Google plans limited version of search engine in China


Google responded to the report in a statement to The Verge saying, "we don't comment on speculation about future plans". Lastly, Google bowning down to the Chinese government is a huge win for the latter as it sets a precedent for smaller companies not to challenge censorship in China.

The project codenamed Dragonfly is claimed to have been underway since early previous year, with acceleration seen during the last couple of months, courtesy high-level meetings between Sundar Pichai and "a top Chinese government official".

"We also made clear that these attacks and the surveillance they uncovered-combined with attempts over the past year to further limit free speech on the web in China including the persistent blocking of websites such as Facebook, Twitter, YouTube, Google Docs and Blogger-had led us to conclude that we could no longer continue censoring our results on", the company wrote in a public statement at the time.

"For the world's biggest search engine to adopt such extreme measures would be a gross attack on freedom of information and internet freedom". And Chinese technology companies must provide the government access to information on their users.

China already has well-developed Google alternatives, most notably Baidu, a company that has thrived without having to worry about the Silicon Valley giant as a competitor.

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Recently, Google removed its long-time unofficial motto, "don't be evil," from its corporate code of conduct.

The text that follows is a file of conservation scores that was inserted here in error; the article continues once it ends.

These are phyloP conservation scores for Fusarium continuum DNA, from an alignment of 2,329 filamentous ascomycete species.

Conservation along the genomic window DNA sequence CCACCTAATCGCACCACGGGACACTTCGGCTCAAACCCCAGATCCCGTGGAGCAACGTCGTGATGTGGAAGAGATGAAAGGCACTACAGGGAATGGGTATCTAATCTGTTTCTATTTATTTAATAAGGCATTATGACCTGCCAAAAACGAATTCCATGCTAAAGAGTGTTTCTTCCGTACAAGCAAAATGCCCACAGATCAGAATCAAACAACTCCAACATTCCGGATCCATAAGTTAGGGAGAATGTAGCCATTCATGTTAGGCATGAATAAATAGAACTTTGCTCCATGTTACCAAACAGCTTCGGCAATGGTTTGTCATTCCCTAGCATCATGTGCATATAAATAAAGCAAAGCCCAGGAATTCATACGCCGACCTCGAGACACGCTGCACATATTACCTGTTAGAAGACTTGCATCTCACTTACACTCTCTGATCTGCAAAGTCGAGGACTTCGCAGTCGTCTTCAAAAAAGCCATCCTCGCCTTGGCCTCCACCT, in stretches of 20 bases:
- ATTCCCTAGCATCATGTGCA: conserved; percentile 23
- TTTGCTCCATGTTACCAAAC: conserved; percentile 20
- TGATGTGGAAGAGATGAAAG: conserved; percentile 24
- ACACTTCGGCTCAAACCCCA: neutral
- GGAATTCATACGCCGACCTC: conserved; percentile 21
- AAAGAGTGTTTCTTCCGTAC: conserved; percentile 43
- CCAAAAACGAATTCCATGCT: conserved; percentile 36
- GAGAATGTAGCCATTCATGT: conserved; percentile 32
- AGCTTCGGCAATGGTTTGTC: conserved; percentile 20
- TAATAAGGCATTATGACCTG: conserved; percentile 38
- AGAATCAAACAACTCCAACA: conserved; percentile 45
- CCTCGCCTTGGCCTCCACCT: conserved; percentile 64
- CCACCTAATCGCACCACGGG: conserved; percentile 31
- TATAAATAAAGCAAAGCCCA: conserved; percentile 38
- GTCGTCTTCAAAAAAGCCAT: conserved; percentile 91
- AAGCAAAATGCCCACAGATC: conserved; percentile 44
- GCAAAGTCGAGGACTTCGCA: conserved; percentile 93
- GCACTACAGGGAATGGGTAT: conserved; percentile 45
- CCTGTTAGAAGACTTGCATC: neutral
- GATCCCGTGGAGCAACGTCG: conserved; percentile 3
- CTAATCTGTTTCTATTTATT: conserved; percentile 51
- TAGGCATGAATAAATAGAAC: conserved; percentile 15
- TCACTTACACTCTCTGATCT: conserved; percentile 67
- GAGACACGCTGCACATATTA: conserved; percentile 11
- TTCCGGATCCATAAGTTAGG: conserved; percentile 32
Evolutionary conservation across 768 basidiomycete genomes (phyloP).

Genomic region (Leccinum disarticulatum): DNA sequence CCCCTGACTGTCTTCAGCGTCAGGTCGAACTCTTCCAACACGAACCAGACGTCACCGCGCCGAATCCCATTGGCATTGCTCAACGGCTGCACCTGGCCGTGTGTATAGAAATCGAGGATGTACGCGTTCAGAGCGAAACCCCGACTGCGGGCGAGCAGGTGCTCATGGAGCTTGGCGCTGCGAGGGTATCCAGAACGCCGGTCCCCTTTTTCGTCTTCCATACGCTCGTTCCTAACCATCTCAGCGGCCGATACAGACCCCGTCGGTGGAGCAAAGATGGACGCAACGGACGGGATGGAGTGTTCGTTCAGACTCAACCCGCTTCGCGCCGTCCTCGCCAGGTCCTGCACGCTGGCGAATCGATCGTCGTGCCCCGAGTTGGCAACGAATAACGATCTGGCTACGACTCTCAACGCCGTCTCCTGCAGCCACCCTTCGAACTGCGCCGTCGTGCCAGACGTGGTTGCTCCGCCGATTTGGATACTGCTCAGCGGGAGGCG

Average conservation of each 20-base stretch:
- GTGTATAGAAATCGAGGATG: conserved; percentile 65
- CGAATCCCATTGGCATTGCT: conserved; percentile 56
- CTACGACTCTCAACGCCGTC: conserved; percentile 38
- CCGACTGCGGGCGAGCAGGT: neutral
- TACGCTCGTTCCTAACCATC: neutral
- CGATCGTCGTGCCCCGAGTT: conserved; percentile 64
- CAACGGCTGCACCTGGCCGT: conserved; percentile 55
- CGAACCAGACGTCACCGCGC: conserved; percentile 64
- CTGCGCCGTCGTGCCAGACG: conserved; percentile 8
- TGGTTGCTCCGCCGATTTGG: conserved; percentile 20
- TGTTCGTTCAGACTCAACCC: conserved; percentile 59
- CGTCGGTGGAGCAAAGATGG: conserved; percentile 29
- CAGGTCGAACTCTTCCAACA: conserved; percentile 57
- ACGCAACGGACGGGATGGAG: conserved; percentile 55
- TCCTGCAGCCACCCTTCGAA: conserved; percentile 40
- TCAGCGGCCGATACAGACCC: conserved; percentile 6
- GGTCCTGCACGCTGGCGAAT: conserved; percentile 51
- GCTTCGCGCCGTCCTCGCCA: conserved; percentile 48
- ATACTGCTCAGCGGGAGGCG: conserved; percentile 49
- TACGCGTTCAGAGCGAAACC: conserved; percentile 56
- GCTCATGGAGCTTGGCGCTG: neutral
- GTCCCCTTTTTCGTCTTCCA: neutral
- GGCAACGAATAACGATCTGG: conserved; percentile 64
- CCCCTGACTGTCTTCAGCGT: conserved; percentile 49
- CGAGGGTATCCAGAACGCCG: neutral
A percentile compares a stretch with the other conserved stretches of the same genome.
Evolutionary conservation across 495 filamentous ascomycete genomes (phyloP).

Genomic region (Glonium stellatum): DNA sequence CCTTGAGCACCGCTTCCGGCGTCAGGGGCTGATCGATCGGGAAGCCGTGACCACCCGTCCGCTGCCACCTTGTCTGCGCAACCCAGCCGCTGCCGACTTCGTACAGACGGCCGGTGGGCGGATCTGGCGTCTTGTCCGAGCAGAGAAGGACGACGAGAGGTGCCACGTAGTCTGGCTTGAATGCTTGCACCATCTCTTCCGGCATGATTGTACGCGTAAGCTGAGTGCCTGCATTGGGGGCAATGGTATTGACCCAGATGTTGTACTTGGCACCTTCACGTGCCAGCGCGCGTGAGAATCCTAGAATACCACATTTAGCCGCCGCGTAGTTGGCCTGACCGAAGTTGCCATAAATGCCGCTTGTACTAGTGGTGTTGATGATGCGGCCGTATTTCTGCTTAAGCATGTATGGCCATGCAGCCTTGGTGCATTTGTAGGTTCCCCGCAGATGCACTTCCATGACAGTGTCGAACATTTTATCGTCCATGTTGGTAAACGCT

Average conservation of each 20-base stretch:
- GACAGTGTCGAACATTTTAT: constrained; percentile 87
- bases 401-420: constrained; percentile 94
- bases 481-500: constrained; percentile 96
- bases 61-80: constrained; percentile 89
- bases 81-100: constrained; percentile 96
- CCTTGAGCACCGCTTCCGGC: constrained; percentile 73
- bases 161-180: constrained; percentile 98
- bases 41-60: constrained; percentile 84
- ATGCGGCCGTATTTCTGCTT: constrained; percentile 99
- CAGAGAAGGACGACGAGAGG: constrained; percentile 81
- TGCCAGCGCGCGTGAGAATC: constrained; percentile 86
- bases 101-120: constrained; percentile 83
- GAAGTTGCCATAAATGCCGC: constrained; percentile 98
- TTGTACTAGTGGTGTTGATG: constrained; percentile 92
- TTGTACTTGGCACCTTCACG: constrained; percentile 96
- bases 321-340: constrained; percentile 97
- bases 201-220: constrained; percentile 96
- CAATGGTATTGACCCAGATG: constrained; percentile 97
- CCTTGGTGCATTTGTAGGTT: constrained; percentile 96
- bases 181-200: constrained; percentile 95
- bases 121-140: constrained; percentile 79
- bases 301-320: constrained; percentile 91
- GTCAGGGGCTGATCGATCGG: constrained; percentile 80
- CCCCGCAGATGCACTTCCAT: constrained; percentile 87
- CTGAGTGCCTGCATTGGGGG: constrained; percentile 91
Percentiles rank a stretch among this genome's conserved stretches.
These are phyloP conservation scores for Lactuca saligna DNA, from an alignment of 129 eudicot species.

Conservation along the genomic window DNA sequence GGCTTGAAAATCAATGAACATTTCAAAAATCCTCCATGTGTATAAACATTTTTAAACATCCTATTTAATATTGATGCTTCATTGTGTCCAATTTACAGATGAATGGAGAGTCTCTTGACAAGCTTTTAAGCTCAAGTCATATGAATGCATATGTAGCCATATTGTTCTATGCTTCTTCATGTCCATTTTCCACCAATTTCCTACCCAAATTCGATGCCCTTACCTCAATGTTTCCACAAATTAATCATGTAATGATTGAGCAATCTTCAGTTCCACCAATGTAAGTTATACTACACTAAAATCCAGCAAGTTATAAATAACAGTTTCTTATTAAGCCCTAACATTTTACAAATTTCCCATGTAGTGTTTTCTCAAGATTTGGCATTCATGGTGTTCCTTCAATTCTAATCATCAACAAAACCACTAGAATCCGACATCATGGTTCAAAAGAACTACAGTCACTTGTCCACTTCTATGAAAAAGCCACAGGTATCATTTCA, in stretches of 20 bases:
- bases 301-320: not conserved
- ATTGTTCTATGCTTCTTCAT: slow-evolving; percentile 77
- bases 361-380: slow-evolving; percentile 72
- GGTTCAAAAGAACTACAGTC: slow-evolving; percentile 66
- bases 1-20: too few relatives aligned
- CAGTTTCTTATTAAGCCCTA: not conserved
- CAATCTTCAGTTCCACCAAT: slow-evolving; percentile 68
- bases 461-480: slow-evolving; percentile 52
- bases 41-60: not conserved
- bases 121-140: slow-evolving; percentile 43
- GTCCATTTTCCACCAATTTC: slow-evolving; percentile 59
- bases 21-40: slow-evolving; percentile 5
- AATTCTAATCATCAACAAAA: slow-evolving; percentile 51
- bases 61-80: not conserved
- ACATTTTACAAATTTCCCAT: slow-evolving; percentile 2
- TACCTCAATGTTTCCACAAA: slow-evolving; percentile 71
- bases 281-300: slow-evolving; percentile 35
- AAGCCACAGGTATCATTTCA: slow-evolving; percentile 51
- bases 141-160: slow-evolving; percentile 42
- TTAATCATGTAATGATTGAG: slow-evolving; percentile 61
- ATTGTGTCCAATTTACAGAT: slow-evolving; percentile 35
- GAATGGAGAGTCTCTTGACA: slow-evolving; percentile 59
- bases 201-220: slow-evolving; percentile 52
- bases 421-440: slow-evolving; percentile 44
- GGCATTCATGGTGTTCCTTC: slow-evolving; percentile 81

At the beginning of 2006, Google launched a search engine in China that censored results returned regarding human rights, Tibet and other topics sensitive to Beijing.

Google has been fighting internally over the ethical implications of its actions in recent years, and the China dilemma is a major battlefront.

In order to deliver this censored version of its search service, Google is working on a custom Android app which has had different internal names including Maotai and Longfei. At the same time, there are over 750 million internet users there, which Google would love to gain access to.

The new app, which has already been demonstrated to the Chinese government and is pending approval, was designed in California, with the help from other worldwide Google teams, the report notes. Most of its services are blocked, including Gmail and the Google Play app store.

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Google insiders don't know if China will approve the app amid an escalating trade dispute with the USA, but Search head Ben Gomes told staff last month to be ready to launch on short notice. There are a lot of countries that would gladly pay a pretty penny to censor the internet in their region.

The company made a decision to quicken the development of a censored search service after Mr Pichai met with top government official Wang Huning in December 2017, the Intercept reported.

Google's Chinese search app would remove banned websites from the first page of results.

For privacy advocates and those who are concerned with the state of censorship in China, Google's reported move would be most unwelcome.

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